For nearly a century adaptive landscapes have provided overviews of the evolutionary process and yet they remain metaphors. We redefine adaptive landscapes in terms of biological processes rather than descriptive phenomenology. We focus on the underlying mechanisms that generate emergent properties such as epistasis, dominance, trade-offs and adaptive peaks. We illustrate the utility of landscapes in predicting the course of adaptation and the distribution of fitness effects. We abandon aged arguments concerning landscape ruggedness in favor of empirically determining landscape architecture. In so doing, we transform the landscape metaphor into a scientific framework within which causal hypotheses can be tested.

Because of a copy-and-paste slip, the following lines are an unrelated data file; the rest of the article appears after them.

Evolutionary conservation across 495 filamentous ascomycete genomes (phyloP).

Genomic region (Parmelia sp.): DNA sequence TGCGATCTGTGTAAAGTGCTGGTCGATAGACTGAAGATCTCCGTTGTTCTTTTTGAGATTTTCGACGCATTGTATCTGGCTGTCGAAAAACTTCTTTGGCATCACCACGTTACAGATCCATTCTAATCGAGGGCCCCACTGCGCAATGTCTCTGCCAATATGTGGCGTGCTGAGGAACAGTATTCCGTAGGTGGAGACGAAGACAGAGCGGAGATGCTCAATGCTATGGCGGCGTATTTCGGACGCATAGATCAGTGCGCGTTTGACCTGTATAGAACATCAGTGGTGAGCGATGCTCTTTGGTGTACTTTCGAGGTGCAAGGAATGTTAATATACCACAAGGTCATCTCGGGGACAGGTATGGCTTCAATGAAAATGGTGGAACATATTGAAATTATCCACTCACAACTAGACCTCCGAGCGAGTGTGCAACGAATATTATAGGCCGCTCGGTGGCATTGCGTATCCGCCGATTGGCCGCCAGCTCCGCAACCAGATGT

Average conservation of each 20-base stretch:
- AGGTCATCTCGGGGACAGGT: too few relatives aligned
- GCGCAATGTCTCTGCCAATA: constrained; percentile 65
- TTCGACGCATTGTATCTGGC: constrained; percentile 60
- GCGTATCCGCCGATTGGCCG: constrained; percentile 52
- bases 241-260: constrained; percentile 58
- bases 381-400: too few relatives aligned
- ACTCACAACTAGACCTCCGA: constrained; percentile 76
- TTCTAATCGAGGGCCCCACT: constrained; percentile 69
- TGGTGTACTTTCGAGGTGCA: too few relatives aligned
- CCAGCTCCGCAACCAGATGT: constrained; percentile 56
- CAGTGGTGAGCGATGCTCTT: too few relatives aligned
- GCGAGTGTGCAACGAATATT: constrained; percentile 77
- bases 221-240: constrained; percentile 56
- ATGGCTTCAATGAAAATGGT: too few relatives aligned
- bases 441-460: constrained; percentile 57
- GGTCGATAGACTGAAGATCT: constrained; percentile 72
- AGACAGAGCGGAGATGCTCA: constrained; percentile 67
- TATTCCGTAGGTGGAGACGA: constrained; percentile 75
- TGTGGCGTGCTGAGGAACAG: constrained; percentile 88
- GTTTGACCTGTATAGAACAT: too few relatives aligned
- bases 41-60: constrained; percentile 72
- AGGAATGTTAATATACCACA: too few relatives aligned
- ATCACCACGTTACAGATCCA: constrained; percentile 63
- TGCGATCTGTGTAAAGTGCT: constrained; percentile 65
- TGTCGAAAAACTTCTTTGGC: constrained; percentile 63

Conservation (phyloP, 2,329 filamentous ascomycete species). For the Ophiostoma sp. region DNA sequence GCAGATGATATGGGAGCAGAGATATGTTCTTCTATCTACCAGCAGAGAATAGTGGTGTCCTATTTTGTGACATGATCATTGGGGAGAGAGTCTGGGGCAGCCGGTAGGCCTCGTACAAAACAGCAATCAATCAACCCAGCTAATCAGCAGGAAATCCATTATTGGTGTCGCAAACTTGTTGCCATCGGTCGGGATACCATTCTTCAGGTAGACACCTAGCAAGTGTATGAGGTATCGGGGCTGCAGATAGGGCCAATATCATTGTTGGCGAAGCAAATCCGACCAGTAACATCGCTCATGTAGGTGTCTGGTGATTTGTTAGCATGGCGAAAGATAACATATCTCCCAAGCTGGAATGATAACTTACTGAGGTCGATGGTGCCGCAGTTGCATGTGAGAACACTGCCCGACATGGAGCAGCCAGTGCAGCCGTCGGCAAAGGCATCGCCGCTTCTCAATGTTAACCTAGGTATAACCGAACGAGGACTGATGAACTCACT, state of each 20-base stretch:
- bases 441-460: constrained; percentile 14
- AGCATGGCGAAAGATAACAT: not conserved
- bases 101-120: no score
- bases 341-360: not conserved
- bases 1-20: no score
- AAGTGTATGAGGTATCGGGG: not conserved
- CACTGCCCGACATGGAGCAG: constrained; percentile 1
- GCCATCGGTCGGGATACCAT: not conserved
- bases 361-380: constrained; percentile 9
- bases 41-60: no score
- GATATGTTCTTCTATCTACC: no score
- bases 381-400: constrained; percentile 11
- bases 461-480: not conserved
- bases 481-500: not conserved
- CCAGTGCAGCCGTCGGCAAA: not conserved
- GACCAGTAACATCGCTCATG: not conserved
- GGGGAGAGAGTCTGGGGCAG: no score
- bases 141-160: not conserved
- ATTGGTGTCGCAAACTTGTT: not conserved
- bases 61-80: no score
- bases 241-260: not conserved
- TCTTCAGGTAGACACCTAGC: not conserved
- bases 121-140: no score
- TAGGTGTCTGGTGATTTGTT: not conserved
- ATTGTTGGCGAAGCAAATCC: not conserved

- Adaptive landscape
- Distribution of fitness effects
- Genotype by environment interaction
- Genotype-phenotype gap